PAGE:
The Oath (Dismas Hardy)
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People magazine crowns him "a master." The San Francisco Chronicle calls his bestselling novels "compulsively readable." And Larry King hails his legal thrillers as "spine-tingling." In The Oath, John Lescroart pits defense attorney Dismas Hardy and homicide lieutenant Abe Glitsky against each other in the most dangerous case either has ever faced.
When the head of San Francisco's largest HMO dies in his own hospital, no one doubts it is anything but the result of massive injuries inflicted by a random hit-and-run car accident. But the autopsy soon tells a different story-an overdose of potassium killed him, and the attending physician Eric Kensing becomes the prime suspect in a high-profile homicide.
Abe Glitsky, though hindered by the inept bunglings of two politically appointed cops assigned to the investigation, quickly sets his sights on Kensing. Desperate and in need of an attorney, Kensing turns to Dismas Hardy for his defense. But as the pressure mounts to indict Kensing, Hardy goes on the offensive, believing that the murder had little to do with his client, and everything to do with business. Hardy knows that all is not well with the HMO, and makes a terrifying discovery: too many patients have been dying, many of them victims of murder-and it looks like it is the hospital that is killing them.
His own marriage tested and his family strained as he struggles to save his client, Hardy must uncover a twisting conspiracy of avarice and violence that takes the lives it is sworn to save. A timely and gripping novel that puts lives-and a long-standing friendship-at grave risk, The Oath is John Lescroart at his galvanizing best.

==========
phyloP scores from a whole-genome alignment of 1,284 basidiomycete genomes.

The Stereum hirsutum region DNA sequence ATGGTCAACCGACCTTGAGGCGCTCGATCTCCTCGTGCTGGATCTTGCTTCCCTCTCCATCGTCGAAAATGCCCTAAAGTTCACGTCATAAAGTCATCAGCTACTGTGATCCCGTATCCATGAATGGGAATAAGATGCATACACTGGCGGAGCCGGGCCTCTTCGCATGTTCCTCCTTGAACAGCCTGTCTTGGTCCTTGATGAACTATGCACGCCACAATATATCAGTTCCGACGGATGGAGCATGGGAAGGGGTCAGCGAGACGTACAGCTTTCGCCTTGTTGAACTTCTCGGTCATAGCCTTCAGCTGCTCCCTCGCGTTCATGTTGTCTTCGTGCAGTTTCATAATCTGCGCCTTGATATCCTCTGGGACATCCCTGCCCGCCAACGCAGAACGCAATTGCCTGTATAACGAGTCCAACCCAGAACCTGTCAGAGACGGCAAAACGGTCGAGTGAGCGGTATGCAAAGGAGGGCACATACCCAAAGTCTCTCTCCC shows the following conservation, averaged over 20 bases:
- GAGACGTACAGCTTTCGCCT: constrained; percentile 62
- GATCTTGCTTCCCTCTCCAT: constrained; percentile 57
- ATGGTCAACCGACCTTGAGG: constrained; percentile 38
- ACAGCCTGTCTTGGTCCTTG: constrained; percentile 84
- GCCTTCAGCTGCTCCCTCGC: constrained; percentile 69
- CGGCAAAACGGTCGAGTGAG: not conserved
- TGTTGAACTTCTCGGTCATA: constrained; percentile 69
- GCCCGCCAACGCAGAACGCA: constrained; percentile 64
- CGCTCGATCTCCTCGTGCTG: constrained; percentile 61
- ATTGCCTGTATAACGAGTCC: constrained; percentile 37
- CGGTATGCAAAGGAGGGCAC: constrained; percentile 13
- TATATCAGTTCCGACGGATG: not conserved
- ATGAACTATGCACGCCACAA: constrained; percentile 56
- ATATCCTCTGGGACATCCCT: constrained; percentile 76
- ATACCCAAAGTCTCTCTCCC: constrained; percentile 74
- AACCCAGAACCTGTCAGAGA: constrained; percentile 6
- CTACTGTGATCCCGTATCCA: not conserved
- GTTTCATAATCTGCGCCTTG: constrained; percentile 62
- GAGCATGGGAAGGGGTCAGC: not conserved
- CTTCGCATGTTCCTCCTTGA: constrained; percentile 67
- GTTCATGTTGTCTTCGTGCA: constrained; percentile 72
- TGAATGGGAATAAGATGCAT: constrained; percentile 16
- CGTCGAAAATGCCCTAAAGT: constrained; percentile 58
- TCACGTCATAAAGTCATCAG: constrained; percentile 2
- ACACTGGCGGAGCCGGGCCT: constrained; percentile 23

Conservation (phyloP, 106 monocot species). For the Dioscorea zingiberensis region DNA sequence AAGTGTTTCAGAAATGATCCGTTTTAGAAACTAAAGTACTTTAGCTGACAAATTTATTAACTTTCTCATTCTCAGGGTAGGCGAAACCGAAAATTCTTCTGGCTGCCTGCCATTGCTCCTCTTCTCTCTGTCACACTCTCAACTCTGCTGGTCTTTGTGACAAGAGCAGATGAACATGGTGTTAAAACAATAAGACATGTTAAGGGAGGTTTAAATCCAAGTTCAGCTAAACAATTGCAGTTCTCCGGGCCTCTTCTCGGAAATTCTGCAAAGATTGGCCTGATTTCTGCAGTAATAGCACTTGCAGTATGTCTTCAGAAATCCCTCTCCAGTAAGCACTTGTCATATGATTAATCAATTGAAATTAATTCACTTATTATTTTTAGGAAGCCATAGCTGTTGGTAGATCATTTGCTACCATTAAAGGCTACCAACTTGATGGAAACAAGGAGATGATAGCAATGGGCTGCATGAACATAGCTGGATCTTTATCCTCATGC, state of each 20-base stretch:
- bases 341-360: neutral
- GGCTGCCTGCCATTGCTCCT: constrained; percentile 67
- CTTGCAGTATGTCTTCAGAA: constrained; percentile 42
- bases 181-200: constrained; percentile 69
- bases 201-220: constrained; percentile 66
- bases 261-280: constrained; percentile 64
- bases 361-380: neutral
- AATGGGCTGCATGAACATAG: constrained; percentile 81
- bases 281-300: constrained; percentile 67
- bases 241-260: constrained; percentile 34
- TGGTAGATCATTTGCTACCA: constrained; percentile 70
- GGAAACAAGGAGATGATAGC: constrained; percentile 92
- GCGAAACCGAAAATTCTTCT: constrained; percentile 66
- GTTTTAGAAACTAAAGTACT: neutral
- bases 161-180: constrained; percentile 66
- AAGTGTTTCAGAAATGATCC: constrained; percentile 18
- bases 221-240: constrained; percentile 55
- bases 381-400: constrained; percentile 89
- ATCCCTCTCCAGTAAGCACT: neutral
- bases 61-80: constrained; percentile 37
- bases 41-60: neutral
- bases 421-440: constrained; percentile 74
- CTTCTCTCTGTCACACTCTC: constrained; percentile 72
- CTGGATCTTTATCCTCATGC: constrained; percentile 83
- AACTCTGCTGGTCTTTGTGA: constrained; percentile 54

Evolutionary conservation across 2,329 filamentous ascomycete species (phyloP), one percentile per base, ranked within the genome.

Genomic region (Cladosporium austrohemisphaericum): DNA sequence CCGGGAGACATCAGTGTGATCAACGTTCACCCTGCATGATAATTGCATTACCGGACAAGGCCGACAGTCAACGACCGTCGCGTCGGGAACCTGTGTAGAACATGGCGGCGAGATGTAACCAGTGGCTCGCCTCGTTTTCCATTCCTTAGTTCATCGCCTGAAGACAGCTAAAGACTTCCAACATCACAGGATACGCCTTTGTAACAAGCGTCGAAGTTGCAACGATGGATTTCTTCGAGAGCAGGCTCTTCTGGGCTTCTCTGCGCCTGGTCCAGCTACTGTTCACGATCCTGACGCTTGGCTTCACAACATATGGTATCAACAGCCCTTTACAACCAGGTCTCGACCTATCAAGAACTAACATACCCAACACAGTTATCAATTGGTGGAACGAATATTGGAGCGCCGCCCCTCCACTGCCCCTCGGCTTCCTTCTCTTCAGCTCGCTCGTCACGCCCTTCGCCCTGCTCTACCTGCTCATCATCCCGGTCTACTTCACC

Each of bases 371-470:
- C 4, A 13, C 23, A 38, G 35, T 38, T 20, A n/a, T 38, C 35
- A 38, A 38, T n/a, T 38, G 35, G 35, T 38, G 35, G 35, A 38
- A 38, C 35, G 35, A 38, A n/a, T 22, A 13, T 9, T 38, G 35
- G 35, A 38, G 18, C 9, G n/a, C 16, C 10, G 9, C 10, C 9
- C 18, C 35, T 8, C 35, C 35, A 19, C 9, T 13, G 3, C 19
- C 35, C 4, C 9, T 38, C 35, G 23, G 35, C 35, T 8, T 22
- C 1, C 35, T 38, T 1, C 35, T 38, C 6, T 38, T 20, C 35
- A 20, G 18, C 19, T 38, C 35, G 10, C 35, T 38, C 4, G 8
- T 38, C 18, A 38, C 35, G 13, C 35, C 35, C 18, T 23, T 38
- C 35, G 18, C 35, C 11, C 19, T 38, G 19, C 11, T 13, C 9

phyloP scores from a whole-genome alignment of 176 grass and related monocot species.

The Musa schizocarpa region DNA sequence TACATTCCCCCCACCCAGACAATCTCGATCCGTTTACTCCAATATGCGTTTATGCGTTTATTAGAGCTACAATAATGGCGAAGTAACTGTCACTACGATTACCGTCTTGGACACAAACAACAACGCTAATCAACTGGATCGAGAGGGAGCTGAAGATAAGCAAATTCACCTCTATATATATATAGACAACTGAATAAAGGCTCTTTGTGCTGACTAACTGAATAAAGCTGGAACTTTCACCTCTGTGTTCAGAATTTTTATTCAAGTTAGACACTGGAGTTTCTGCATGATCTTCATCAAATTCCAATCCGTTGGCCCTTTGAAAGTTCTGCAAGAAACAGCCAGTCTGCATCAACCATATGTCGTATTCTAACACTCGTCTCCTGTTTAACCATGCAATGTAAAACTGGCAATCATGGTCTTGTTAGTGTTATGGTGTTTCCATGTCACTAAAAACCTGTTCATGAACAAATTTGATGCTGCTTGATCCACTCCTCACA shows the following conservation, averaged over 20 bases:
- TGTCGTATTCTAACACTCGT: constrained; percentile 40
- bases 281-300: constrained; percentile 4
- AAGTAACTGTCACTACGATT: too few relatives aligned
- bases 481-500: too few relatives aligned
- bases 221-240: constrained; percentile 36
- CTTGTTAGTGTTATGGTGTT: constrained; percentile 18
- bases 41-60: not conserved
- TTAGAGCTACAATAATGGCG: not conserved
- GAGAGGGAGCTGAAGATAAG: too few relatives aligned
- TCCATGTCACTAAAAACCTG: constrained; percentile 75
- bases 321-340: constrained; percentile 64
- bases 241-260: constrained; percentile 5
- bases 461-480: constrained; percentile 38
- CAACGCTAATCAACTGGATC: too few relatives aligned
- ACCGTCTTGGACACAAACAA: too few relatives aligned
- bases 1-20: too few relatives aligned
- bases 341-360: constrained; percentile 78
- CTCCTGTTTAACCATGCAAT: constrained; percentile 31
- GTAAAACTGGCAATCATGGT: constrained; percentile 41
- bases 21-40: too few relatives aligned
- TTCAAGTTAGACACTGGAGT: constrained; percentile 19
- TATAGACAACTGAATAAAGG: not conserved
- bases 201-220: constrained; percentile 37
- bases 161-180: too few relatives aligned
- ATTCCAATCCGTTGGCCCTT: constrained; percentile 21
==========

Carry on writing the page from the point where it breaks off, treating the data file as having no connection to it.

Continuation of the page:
had left her—or to making the kind of adjustments her husband had learned to live with. “Carla,” he began softly, “don’t be—” But she wasn’t listening. Suddenly, she was standing up in front of him, the semblance of neutrality dropped for now. “I can’t talk to you anymore. Don’t you understand that? Not here, maybe never. There’s nothing to say until we know about Tim. Now excuse me, I’ve got to call the children.” She walked by without glancing at him on her way out of the room. Ross sat in
Abe was on. “Guess what I just heard. You’re going to like it.” “The Giants got Piazza.” “In the real world, Diz.” “That’s the real world, and I’d like it.” “How about Tim Markham?” “How about him? Is he a catcher? I’ve never heard of him.” Hardy had gotten around his desk to his chair and picked up the receiver. “He’s the CEO of Parnassus Health,” Glitsky said. A jolt of adrenaline chased away the final traces of any lunch lethargy. Glitsky usually didn’t call Hardy to keep him up on the
“Although patients don’t like it?” A resigned shrug. “Let’s face it, Mr. Elliot, people are hard to please. I think most patients appreciate the efficiency, and that translates to satisfaction.” He wanted to add that in his opinion, people were overly concerned with all the touchy-feely junk. The body was a machine, and mechanics existed who knew how to fix it when it broke. The so-called human element was vastly overrated. But he couldn’t say that to Elliot. “It’s really better for the vast
Hardy said. “It’s a fine name,” Glitsky agreed. He knew, although the police department would deny it as a matter of course, that no hit-and-run incidents—even the homicides—were more than cursorily investigated by inspectors. What usually happened was that a couple of members of the hitand-run detail would take the paperwork at the Hall of Justice the day after the incident. Maybe they would go to the scene of an accident and see if they could find a witness to provide a description or license
old, was Farrell’s client. They were celebrating (hence the beer) because Jake’s arresting officer hadn’t shown up at his preliminary hearing this morning. Since he was the state’s chief witness, the prosecution had dismissed all charges. Hardy had better manners than to ask what those had been. So, they both insisted, Wes was a hero. “He’s always been one of mine,” Hardy agreed. “In fact, that’s why I’m here now.” He turned to Wes. “Something important’s come up. Can I steal you away for a few